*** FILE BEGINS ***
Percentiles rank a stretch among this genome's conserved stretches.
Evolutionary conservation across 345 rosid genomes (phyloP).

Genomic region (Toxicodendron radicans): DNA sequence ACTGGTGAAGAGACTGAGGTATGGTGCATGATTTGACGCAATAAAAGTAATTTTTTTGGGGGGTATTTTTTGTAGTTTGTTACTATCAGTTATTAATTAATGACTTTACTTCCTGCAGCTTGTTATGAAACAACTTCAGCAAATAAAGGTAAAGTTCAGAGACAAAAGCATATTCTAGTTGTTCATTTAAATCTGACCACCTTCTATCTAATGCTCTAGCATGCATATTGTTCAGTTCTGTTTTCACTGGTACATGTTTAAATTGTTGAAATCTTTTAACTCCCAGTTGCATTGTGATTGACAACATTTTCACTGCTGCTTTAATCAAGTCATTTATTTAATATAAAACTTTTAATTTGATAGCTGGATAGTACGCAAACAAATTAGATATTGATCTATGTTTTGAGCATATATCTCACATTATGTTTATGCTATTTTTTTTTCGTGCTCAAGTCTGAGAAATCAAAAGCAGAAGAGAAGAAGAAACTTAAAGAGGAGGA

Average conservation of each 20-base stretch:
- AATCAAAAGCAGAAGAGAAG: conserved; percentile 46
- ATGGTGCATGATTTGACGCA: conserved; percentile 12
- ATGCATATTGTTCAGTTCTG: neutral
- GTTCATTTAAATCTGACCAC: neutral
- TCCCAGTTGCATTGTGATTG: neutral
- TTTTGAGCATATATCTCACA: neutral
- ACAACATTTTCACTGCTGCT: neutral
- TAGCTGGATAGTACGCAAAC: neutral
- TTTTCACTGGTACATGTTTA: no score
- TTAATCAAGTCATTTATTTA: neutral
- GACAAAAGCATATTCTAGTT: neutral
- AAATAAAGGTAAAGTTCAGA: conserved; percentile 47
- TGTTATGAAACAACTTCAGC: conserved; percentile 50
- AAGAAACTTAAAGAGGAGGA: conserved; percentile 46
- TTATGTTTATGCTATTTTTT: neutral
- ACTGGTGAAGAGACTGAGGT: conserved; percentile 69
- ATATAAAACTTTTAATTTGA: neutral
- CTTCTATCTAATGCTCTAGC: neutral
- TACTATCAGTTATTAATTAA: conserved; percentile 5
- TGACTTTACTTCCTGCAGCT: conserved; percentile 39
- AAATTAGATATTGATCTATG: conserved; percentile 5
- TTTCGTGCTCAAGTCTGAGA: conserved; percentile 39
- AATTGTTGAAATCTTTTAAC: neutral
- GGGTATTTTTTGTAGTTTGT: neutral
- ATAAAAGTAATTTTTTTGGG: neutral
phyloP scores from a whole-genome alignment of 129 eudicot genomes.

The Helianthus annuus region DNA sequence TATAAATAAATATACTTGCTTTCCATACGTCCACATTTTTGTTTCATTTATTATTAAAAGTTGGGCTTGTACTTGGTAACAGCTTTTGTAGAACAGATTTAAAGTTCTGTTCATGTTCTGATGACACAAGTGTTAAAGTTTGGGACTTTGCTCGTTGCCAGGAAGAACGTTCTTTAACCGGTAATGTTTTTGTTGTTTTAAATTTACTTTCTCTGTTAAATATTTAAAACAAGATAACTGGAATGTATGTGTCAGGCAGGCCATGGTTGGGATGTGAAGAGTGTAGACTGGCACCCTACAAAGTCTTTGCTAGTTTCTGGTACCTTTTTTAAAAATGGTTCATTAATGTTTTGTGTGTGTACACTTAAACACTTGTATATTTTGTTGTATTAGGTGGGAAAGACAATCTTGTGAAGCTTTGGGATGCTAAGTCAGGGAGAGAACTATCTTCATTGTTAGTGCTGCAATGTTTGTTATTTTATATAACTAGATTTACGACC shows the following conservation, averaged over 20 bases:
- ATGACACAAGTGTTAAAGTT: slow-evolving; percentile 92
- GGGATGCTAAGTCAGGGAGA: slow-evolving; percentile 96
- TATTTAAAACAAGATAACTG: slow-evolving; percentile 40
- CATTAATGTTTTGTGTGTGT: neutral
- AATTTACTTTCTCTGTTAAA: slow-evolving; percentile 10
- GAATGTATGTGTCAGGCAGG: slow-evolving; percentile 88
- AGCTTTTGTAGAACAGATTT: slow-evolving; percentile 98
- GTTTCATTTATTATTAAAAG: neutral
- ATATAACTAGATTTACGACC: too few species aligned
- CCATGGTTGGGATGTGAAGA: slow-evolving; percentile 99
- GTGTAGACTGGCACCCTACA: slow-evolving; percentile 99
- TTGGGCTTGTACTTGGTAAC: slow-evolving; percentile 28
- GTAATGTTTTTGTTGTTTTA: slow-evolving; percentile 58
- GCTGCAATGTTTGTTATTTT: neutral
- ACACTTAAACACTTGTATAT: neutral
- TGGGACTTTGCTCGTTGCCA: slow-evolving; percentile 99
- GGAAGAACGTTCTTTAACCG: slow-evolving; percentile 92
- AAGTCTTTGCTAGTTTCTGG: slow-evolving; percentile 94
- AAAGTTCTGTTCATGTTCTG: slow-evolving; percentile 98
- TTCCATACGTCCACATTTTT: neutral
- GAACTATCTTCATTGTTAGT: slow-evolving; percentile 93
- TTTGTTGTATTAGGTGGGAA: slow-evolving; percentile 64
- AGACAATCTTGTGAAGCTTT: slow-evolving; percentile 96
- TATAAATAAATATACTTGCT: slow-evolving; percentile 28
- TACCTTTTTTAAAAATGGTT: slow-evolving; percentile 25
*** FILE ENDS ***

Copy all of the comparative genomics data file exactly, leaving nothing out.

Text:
Percentiles rank a stretch among this genome's conserved stretches.
Evolutionary conservation across 345 rosid genomes (phyloP).

Genomic region (Toxicodendron radicans): DNA sequence ACTGGTGAAGAGACTGAGGTATGGTGCATGATTTGACGCAATAAAAGTAATTTTTTTGGGGGGTATTTTTTGTAGTTTGTTACTATCAGTTATTAATTAATGACTTTACTTCCTGCAGCTTGTTATGAAACAACTTCAGCAAATAAAGGTAAAGTTCAGAGACAAAAGCATATTCTAGTTGTTCATTTAAATCTGACCACCTTCTATCTAATGCTCTAGCATGCATATTGTTCAGTTCTGTTTTCACTGGTACATGTTTAAATTGTTGAAATCTTTTAACTCCCAGTTGCATTGTGATTGACAACATTTTCACTGCTGCTTTAATCAAGTCATTTATTTAATATAAAACTTTTAATTTGATAGCTGGATAGTACGCAAACAAATTAGATATTGATCTATGTTTTGAGCATATATCTCACATTATGTTTATGCTATTTTTTTTTCGTGCTCAAGTCTGAGAAATCAAAAGCAGAAGAGAAGAAGAAACTTAAAGAGGAGGA

Average conservation of each 20-base stretch:
- AATCAAAAGCAGAAGAGAAG: conserved; percentile 46
- ATGGTGCATGATTTGACGCA: conserved; percentile 12
- ATGCATATTGTTCAGTTCTG: neutral
- GTTCATTTAAATCTGACCAC: neutral
- TCCCAGTTGCATTGTGATTG: neutral
- TTTTGAGCATATATCTCACA: neutral
- ACAACATTTTCACTGCTGCT: neutral
- TAGCTGGATAGTACGCAAAC: neutral
- TTTTCACTGGTACATGTTTA: no score
- TTAATCAAGTCATTTATTTA: neutral
- GACAAAAGCATATTCTAGTT: neutral
- AAATAAAGGTAAAGTTCAGA: conserved; percentile 47
- TGTTATGAAACAACTTCAGC: conserved; percentile 50
- AAGAAACTTAAAGAGGAGGA: conserved; percentile 46
- TTATGTTTATGCTATTTTTT: neutral
- ACTGGTGAAGAGACTGAGGT: conserved; percentile 69
- ATATAAAACTTTTAATTTGA: neutral
- CTTCTATCTAATGCTCTAGC: neutral
- TACTATCAGTTATTAATTAA: conserved; percentile 5
- TGACTTTACTTCCTGCAGCT: conserved; percentile 39
- AAATTAGATATTGATCTATG: conserved; percentile 5
- TTTCGTGCTCAAGTCTGAGA: conserved; percentile 39
- AATTGTTGAAATCTTTTAAC: neutral
- GGGTATTTTTTGTAGTTTGT: neutral
- ATAAAAGTAATTTTTTTGGG: neutral
phyloP scores from a whole-genome alignment of 129 eudicot genomes.

The Helianthus annuus region DNA sequence TATAAATAAATATACTTGCTTTCCATACGTCCACATTTTTGTTTCATTTATTATTAAAAGTTGGGCTTGTACTTGGTAACAGCTTTTGTAGAACAGATTTAAAGTTCTGTTCATGTTCTGATGACACAAGTGTTAAAGTTTGGGACTTTGCTCGTTGCCAGGAAGAACGTTCTTTAACCGGTAATGTTTTTGTTGTTTTAAATTTACTTTCTCTGTTAAATATTTAAAACAAGATAACTGGAATGTATGTGTCAGGCAGGCCATGGTTGGGATGTGAAGAGTGTAGACTGGCACCCTACAAAGTCTTTGCTAGTTTCTGGTACCTTTTTTAAAAATGGTTCATTAATGTTTTGTGTGTGTACACTTAAACACTTGTATATTTTGTTGTATTAGGTGGGAAAGACAATCTTGTGAAGCTTTGGGATGCTAAGTCAGGGAGAGAACTATCTTCATTGTTAGTGCTGCAATGTTTGTTATTTTATATAACTAGATTTACGACC shows the following conservation, averaged over 20 bases:
- ATGACACAAGTGTTAAAGTT: slow-evolving; percentile 92
- GGGATGCTAAGTCAGGGAGA: slow-evolving; percentile 96
- TATTTAAAACAAGATAACTG: slow-evolving; percentile 40
- CATTAATGTTTTGTGTGTGT: neutral
- AATTTACTTTCTCTGTTAAA: slow-evolving; percentile 10
- GAATGTATGTGTCAGGCAGG: slow-evolving; percentile 88
- AGCTTTTGTAGAACAGATTT: slow-evolving; percentile 98
- GTTTCATTTATTATTAAAAG: neutral
- ATATAACTAGATTTACGACC: too few species aligned
- CCATGGTTGGGATGTGAAGA: slow-evolving; percentile 99
- GTGTAGACTGGCACCCTACA: slow-evolving; percentile 99
- TTGGGCTTGTACTTGGTAAC: slow-evolving; percentile 28
- GTAATGTTTTTGTTGTTTTA: slow-evolving; percentile 58
- GCTGCAATGTTTGTTATTTT: neutral
- ACACTTAAACACTTGTATAT: neutral
- TGGGACTTTGCTCGTTGCCA: slow-evolving; percentile 99
- GGAAGAACGTTCTTTAACCG: slow-evolving; percentile 92
- AAGTCTTTGCTAGTTTCTGG: slow-evolving; percentile 94
- AAAGTTCTGTTCATGTTCTG: slow-evolving; percentile 98
- TTCCATACGTCCACATTTTT: neutral
- GAACTATCTTCATTGTTAGT: slow-evolving; percentile 93
- TTTGTTGTATTAGGTGGGAA: slow-evolving; percentile 64
- AGACAATCTTGTGAAGCTTT: slow-evolving; percentile 96
- TATAAATAAATATACTTGCT: slow-evolving; percentile 28
- TACCTTTTTTAAAAATGGTT: slow-evolving; percentile 25